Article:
News / Africa

Thousands of Congolese Civilians Flee from Renewed Fighting

People ride with their belongings on a wooden bicycle as they flee from renewed fighting between Congolese army and M23 rebels near the eastern Congolese city of Goma, July 24, 2012.
People ride with their belongings on a wooden bicycle as they flee from renewed fighting between Congolese army and M23 rebels near the eastern Congolese city of Goma, July 24, 2012.
Nick Long
KINSHASA — Rebels in the Democratic Republic of Congo have launched attacks on positions held by government forces north of Goma. The U.N. mission in the Congo says the Congolese army is responding and U.N. peacekeepers are trying to deter the rebels from inflicting casualties on civilians.

The fighting is again focused on Rutshuru Centre, a town near Lake Edward in North Kivu province, and about 70 km north of Goma.

Commandant Thibaut de Lacoste, a spokesman for the U.N. mission in the Congo, MONUSCO, tells VOA that the Congolese army, FARDC, is resisting rebel efforts and the U.N. has reinforced its base in Rutshuru, where it is focusing on its main task.

“As long as the FARDC are still present to ensure the defense of the city, MONUSCO can focus on its main priority of protecting civilians, ensuring they do not suffer collateral damage.  …currently the only action taken by MONUSCO against the M23 is a show of force, to deter the M23 going further and launching any attacks that could threaten civilians. This kind of show of force has been used several times in recent days, yesterday and on 12th July," said de Lacoste.

The commandant says this deterrent show of force can involve MONUSCO helicopters firing live ammunition at the ground in front of advancing rebels to deter them from advancing further.  He notes MONUSCO could - in extreme situations - fire directly at the rebels.

Omar Kavuta, a civil society coordinator for North Kivu, told VOA that regular army units from Uganda as well as Rwanda crossed into Congo last Saturday and have been involved in the fighting.

MONUSCO could not confirm the presence of Ugandan soldiers fighting alongside the M23 rebels.  

Earlier this month, Rwanda and Congo agreed to the deployment of a neutral security force along their border to keep out foreign elements in the fighting.  Despite this, the United States Saturday suspended $200,000 in military training aid to Kigali, citing evidence Rwanda is helping Congolese rebels groups - including M23.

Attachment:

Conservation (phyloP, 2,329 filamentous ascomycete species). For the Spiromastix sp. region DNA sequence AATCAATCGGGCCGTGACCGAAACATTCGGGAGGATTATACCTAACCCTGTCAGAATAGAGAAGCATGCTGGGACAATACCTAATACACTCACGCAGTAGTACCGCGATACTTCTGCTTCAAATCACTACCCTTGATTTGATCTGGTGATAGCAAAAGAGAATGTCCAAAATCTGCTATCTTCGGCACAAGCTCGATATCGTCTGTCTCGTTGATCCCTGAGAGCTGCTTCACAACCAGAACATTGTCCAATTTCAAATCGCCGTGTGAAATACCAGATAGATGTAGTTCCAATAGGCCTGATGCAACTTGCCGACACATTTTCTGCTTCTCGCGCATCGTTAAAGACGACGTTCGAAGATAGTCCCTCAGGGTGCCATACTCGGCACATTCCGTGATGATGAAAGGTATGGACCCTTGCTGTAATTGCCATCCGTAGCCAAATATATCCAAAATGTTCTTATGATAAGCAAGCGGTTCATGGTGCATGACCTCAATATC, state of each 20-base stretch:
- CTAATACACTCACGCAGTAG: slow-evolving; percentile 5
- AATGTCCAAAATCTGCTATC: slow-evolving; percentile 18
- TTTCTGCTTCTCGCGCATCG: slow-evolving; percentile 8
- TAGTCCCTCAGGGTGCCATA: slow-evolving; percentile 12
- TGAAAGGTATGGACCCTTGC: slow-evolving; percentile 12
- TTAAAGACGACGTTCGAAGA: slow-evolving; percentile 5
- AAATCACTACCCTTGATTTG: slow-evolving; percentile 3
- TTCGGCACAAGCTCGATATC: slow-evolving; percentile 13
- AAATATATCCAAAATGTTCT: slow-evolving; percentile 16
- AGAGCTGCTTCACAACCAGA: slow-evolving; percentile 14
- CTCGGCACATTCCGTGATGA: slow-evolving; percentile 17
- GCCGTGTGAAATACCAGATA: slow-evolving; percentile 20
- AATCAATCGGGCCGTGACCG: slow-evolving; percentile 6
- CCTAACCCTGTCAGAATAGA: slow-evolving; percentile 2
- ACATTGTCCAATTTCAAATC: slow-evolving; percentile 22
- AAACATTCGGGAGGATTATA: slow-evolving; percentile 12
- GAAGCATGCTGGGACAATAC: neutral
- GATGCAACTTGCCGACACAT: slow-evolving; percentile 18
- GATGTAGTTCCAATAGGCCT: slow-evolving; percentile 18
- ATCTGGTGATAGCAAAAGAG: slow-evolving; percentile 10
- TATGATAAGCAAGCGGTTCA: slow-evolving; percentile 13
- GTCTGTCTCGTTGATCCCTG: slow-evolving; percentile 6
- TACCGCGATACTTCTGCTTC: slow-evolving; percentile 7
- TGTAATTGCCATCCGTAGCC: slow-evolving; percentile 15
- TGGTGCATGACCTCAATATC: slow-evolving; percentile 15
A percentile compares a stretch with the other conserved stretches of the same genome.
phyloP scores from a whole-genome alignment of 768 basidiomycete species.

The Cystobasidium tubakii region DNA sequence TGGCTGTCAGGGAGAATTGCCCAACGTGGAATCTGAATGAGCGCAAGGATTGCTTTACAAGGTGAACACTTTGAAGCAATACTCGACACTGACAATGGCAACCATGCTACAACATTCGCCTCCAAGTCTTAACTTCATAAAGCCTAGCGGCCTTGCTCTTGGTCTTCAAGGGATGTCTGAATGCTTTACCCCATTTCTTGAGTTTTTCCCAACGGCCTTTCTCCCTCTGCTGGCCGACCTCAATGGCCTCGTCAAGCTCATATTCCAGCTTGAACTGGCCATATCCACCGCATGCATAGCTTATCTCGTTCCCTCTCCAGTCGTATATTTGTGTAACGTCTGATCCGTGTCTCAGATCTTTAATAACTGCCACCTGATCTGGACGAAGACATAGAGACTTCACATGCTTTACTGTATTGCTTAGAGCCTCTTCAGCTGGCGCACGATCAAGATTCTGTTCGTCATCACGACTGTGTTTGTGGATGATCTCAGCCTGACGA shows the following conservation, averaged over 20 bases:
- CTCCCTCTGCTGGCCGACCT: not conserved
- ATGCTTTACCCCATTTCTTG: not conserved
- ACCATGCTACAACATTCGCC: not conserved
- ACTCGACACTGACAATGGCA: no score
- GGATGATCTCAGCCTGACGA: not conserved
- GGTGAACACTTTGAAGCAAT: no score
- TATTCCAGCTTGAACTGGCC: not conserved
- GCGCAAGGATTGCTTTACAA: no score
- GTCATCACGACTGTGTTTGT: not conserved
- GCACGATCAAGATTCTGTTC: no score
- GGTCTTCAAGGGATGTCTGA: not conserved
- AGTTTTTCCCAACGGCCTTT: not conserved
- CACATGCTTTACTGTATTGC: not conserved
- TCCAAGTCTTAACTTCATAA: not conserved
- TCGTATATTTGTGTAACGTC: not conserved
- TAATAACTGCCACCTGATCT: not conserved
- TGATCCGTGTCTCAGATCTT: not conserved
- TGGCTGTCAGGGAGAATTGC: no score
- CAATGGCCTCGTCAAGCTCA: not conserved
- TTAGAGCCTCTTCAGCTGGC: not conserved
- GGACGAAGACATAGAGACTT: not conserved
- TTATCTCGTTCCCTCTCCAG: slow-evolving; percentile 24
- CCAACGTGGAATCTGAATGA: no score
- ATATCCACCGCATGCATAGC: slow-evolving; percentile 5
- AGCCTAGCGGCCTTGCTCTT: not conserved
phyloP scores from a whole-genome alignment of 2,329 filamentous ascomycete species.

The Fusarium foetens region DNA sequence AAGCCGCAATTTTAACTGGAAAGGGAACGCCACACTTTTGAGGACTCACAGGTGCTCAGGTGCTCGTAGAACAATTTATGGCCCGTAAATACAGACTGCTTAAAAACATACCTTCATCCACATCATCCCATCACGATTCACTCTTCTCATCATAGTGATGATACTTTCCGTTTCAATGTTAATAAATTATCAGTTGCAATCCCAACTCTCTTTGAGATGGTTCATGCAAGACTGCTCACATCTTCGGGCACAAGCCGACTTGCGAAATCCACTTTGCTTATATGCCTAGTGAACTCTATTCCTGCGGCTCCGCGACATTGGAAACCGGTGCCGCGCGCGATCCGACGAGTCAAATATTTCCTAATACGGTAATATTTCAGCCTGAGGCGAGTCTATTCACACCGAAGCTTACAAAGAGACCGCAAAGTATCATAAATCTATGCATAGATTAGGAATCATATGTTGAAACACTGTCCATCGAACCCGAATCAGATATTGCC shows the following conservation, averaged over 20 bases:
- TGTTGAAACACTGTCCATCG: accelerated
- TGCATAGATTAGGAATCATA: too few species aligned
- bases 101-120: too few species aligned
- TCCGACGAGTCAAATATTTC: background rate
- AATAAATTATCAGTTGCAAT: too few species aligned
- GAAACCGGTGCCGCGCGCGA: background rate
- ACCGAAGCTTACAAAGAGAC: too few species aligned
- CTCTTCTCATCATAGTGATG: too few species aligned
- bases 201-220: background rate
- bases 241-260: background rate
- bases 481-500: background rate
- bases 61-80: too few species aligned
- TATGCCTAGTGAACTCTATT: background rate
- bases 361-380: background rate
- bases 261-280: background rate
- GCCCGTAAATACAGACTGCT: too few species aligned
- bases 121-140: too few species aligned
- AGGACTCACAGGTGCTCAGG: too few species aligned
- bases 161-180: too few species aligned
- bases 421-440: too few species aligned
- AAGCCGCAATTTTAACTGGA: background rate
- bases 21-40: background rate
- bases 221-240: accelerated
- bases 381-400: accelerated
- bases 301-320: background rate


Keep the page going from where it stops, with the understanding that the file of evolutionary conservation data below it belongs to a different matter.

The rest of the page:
M23 is comprised of former soldiers believed to be loyal to Bosco Ntaganda, a warlord wanted by the International Criminal Court for alleged war crimes.

You May Like

Captured IS Militants Explain Why They Fought

Fighters from Turkey, Syria tell VOA Kurdish Service what drew them to extremism, jihad More

Security Experts Split on Kenyan Barrier Wall

Experts divided on whether initiative aiming to keep out al-Shabab militants is long-awaited solution or misguided effort More

Video Philippines Wants Tourists Spending Money at New Casinos

Officials say they hope to turn Manila into the next Macau, which has long been Asia’s gambling hub More

Featured Videos

Your JavaScript is turned off or you have an old version of Adobe's Flash Player. Get the latest Flash player.
Liberia's Almost Last Ebola Patient Grateful but Still Grievingi
X
Benno Muchler
March 26, 2015 3:41 PM
Beatrice Yardolo was to make history as Liberia’s last Ebola patient. Liberians recently started counting down 42 days, the period that has to go by without a single new infection until the World Health Organization can declare a country Ebola-free. That countdown stopped on March 20 when there was another new case of Ebola, making Yardolo’s story a reminder that Ebola is far from over. Benno Muchler reports from Monrovia.